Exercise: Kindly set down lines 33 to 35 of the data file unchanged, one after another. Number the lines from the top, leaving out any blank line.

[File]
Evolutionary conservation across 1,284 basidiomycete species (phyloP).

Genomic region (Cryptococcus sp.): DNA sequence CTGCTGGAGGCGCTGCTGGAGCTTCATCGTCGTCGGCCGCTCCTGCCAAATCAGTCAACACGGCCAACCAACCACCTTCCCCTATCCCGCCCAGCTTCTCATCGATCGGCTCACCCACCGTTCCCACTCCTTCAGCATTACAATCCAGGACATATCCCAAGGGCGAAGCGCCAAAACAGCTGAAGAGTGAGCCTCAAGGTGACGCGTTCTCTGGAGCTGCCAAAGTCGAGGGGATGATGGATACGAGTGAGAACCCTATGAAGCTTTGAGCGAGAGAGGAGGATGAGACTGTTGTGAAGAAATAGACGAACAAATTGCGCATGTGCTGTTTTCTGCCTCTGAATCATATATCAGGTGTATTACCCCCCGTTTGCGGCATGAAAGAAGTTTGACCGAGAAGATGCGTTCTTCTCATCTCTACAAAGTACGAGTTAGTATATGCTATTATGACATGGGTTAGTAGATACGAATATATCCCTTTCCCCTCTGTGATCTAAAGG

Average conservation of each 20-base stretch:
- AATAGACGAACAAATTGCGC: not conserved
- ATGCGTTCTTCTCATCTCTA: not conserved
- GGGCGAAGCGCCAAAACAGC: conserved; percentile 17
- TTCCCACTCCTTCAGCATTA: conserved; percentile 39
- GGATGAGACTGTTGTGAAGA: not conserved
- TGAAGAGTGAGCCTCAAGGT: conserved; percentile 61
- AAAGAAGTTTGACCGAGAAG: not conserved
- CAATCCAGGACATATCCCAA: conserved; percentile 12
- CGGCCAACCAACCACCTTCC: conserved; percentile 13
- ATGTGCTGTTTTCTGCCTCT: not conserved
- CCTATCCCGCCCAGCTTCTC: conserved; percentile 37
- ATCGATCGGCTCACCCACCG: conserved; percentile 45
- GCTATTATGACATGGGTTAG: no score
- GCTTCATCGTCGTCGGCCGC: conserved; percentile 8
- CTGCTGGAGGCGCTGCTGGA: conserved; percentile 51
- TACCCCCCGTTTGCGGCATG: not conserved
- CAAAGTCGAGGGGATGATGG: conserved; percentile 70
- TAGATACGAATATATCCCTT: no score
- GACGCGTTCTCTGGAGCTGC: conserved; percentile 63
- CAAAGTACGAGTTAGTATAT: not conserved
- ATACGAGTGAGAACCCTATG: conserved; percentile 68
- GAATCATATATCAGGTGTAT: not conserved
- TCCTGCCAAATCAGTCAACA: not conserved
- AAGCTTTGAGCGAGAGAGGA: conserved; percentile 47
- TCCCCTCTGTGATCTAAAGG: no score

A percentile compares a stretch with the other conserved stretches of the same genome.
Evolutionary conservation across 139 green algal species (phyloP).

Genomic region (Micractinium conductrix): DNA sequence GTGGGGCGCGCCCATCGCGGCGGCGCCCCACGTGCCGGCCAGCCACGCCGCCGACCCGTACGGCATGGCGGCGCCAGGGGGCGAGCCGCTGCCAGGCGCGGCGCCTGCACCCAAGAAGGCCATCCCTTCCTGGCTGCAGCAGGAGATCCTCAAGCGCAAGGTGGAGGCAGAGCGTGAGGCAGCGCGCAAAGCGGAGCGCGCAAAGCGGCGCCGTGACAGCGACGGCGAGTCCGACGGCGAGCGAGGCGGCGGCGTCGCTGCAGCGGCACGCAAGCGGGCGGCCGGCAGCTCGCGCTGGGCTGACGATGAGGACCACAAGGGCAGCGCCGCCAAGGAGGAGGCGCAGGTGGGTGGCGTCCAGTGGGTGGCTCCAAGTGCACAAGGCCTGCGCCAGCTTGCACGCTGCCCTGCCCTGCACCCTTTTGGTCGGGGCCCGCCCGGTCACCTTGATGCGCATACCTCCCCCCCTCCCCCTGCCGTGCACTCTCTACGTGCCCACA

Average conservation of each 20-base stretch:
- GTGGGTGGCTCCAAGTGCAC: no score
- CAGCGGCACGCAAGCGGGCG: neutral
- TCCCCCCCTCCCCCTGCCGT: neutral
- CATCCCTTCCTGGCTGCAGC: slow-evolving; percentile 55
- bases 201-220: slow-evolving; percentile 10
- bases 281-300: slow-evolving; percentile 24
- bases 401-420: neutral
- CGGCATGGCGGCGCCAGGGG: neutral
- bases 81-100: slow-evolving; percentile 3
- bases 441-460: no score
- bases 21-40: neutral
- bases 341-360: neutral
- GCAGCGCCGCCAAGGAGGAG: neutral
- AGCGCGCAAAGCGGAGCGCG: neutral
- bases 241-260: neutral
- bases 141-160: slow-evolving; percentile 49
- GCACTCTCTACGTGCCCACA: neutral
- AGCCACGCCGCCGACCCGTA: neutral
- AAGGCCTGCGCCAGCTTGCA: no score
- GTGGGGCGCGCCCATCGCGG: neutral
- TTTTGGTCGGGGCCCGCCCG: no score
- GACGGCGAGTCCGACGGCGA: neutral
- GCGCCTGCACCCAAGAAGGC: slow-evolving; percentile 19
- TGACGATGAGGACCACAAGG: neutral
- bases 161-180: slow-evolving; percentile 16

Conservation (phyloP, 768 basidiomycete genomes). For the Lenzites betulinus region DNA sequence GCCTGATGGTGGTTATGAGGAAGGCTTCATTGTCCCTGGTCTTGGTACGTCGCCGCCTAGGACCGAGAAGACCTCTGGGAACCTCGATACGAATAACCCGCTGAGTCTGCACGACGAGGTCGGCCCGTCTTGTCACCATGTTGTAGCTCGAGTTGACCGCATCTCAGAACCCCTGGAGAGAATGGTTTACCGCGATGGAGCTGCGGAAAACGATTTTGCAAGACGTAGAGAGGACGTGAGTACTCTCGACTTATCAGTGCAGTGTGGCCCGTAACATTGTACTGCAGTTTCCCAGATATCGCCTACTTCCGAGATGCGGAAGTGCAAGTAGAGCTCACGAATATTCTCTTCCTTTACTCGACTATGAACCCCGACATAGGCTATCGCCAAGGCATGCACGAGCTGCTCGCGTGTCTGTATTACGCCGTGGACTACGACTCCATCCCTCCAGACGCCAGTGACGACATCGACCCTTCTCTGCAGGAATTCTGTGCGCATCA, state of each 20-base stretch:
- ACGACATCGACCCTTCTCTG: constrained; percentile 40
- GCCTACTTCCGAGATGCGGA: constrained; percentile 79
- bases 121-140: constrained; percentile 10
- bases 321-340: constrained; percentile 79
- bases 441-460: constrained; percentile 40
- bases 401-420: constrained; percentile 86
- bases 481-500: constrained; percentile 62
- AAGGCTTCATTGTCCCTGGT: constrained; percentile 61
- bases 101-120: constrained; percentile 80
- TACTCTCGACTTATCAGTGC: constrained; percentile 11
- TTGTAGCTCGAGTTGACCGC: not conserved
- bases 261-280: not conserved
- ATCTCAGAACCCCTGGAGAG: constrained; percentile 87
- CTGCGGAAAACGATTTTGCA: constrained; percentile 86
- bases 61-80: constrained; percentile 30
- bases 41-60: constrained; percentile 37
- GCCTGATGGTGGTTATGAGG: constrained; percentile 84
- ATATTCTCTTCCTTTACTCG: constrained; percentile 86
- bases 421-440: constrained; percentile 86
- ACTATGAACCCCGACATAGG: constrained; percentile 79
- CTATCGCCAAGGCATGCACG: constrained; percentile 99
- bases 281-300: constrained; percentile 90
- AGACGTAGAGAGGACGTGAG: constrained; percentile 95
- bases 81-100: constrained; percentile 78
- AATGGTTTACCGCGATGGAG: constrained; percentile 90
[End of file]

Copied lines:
- GTGGGTGGCTCCAAGTGCAC: no score
- CAGCGGCACGCAAGCGGGCG: neutral
- TCCCCCCCTCCCCCTGCCGT: neutral